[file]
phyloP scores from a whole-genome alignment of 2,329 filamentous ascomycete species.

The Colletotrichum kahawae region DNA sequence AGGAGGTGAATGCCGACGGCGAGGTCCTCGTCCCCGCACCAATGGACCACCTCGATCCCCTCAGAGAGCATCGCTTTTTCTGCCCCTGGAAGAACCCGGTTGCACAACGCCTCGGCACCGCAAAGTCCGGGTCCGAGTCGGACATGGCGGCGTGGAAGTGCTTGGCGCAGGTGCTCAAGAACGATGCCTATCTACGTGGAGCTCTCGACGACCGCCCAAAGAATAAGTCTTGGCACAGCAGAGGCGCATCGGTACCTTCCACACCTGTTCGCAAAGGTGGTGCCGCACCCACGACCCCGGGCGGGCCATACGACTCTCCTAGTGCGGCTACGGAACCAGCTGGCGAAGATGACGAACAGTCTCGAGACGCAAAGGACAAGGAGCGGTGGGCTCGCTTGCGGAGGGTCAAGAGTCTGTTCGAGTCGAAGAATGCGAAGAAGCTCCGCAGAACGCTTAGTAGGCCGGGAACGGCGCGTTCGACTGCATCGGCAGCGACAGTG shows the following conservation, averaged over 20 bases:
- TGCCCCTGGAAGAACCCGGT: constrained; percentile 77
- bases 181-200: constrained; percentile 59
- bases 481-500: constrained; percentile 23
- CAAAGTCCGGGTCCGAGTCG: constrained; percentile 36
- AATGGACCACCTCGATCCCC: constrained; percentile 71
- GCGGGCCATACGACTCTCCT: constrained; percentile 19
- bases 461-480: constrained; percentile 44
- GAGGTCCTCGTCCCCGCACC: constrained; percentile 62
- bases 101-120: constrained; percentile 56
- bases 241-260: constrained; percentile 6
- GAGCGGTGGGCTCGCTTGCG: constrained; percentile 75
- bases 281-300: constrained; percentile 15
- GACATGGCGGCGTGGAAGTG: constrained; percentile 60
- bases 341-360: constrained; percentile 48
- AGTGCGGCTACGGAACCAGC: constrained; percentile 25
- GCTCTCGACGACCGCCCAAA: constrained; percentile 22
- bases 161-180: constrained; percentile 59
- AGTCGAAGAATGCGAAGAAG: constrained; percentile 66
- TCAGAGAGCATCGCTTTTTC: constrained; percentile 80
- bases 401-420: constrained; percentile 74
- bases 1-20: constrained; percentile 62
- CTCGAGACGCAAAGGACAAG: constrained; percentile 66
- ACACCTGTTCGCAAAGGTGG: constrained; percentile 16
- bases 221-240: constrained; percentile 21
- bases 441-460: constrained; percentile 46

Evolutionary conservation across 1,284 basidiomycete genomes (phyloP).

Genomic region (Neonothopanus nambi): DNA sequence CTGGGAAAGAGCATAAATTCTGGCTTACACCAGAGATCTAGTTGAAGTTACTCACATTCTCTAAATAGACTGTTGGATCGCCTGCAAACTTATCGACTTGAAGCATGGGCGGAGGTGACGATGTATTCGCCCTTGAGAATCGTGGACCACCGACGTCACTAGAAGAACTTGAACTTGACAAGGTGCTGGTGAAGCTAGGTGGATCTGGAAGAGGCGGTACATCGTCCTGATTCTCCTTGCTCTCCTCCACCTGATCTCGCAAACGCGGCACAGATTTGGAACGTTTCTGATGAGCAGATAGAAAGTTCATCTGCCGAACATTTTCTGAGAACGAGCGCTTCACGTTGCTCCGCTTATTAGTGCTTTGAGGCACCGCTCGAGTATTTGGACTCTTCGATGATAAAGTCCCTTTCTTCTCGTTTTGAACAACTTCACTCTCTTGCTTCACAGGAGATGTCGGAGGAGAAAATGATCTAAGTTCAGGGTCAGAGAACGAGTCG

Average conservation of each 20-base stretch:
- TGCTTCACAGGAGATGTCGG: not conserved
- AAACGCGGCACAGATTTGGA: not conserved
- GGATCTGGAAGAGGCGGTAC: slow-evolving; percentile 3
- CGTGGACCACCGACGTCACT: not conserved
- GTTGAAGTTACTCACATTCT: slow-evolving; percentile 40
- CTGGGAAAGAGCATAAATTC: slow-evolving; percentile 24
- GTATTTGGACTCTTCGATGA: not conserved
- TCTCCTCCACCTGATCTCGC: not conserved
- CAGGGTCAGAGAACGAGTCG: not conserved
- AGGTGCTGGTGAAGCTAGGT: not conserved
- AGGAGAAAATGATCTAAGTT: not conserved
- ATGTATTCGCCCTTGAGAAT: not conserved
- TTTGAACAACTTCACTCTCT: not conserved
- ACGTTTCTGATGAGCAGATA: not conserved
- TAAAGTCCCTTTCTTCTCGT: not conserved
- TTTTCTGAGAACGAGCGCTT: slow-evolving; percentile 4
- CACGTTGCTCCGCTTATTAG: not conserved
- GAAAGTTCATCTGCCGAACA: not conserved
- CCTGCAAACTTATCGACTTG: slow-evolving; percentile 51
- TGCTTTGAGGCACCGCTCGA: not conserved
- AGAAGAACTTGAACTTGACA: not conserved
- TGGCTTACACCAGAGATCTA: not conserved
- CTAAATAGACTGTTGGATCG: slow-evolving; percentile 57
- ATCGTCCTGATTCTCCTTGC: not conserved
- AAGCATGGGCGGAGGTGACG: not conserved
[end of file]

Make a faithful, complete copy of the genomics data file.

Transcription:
phyloP scores from a whole-genome alignment of 2,329 filamentous ascomycete species.

The Colletotrichum kahawae region DNA sequence AGGAGGTGAATGCCGACGGCGAGGTCCTCGTCCCCGCACCAATGGACCACCTCGATCCCCTCAGAGAGCATCGCTTTTTCTGCCCCTGGAAGAACCCGGTTGCACAACGCCTCGGCACCGCAAAGTCCGGGTCCGAGTCGGACATGGCGGCGTGGAAGTGCTTGGCGCAGGTGCTCAAGAACGATGCCTATCTACGTGGAGCTCTCGACGACCGCCCAAAGAATAAGTCTTGGCACAGCAGAGGCGCATCGGTACCTTCCACACCTGTTCGCAAAGGTGGTGCCGCACCCACGACCCCGGGCGGGCCATACGACTCTCCTAGTGCGGCTACGGAACCAGCTGGCGAAGATGACGAACAGTCTCGAGACGCAAAGGACAAGGAGCGGTGGGCTCGCTTGCGGAGGGTCAAGAGTCTGTTCGAGTCGAAGAATGCGAAGAAGCTCCGCAGAACGCTTAGTAGGCCGGGAACGGCGCGTTCGACTGCATCGGCAGCGACAGTG shows the following conservation, averaged over 20 bases:
- TGCCCCTGGAAGAACCCGGT: constrained; percentile 77
- bases 181-200: constrained; percentile 59
- bases 481-500: constrained; percentile 23
- CAAAGTCCGGGTCCGAGTCG: constrained; percentile 36
- AATGGACCACCTCGATCCCC: constrained; percentile 71
- GCGGGCCATACGACTCTCCT: constrained; percentile 19
- bases 461-480: constrained; percentile 44
- GAGGTCCTCGTCCCCGCACC: constrained; percentile 62
- bases 101-120: constrained; percentile 56
- bases 241-260: constrained; percentile 6
- GAGCGGTGGGCTCGCTTGCG: constrained; percentile 75
- bases 281-300: constrained; percentile 15
- GACATGGCGGCGTGGAAGTG: constrained; percentile 60
- bases 341-360: constrained; percentile 48
- AGTGCGGCTACGGAACCAGC: constrained; percentile 25
- GCTCTCGACGACCGCCCAAA: constrained; percentile 22
- bases 161-180: constrained; percentile 59
- AGTCGAAGAATGCGAAGAAG: constrained; percentile 66
- TCAGAGAGCATCGCTTTTTC: constrained; percentile 80
- bases 401-420: constrained; percentile 74
- bases 1-20: constrained; percentile 62
- CTCGAGACGCAAAGGACAAG: constrained; percentile 66
- ACACCTGTTCGCAAAGGTGG: constrained; percentile 16
- bases 221-240: constrained; percentile 21
- bases 441-460: constrained; percentile 46

Evolutionary conservation across 1,284 basidiomycete genomes (phyloP).

Genomic region (Neonothopanus nambi): DNA sequence CTGGGAAAGAGCATAAATTCTGGCTTACACCAGAGATCTAGTTGAAGTTACTCACATTCTCTAAATAGACTGTTGGATCGCCTGCAAACTTATCGACTTGAAGCATGGGCGGAGGTGACGATGTATTCGCCCTTGAGAATCGTGGACCACCGACGTCACTAGAAGAACTTGAACTTGACAAGGTGCTGGTGAAGCTAGGTGGATCTGGAAGAGGCGGTACATCGTCCTGATTCTCCTTGCTCTCCTCCACCTGATCTCGCAAACGCGGCACAGATTTGGAACGTTTCTGATGAGCAGATAGAAAGTTCATCTGCCGAACATTTTCTGAGAACGAGCGCTTCACGTTGCTCCGCTTATTAGTGCTTTGAGGCACCGCTCGAGTATTTGGACTCTTCGATGATAAAGTCCCTTTCTTCTCGTTTTGAACAACTTCACTCTCTTGCTTCACAGGAGATGTCGGAGGAGAAAATGATCTAAGTTCAGGGTCAGAGAACGAGTCG

Average conservation of each 20-base stretch:
- TGCTTCACAGGAGATGTCGG: not conserved
- AAACGCGGCACAGATTTGGA: not conserved
- GGATCTGGAAGAGGCGGTAC: slow-evolving; percentile 3
- CGTGGACCACCGACGTCACT: not conserved
- GTTGAAGTTACTCACATTCT: slow-evolving; percentile 40
- CTGGGAAAGAGCATAAATTC: slow-evolving; percentile 24
- GTATTTGGACTCTTCGATGA: not conserved
- TCTCCTCCACCTGATCTCGC: not conserved
- CAGGGTCAGAGAACGAGTCG: not conserved
- AGGTGCTGGTGAAGCTAGGT: not conserved
- AGGAGAAAATGATCTAAGTT: not conserved
- ATGTATTCGCCCTTGAGAAT: not conserved
- TTTGAACAACTTCACTCTCT: not conserved
- ACGTTTCTGATGAGCAGATA: not conserved
- TAAAGTCCCTTTCTTCTCGT: not conserved
- TTTTCTGAGAACGAGCGCTT: slow-evolving; percentile 4
- CACGTTGCTCCGCTTATTAG: not conserved
- GAAAGTTCATCTGCCGAACA: not conserved
- CCTGCAAACTTATCGACTTG: slow-evolving; percentile 51
- TGCTTTGAGGCACCGCTCGA: not conserved
- AGAAGAACTTGAACTTGACA: not conserved
- TGGCTTACACCAGAGATCTA: not conserved
- CTAAATAGACTGTTGGATCG: slow-evolving; percentile 57
- ATCGTCCTGATTCTCCTTGC: not conserved
- AAGCATGGGCGGAGGTGACG: not conserved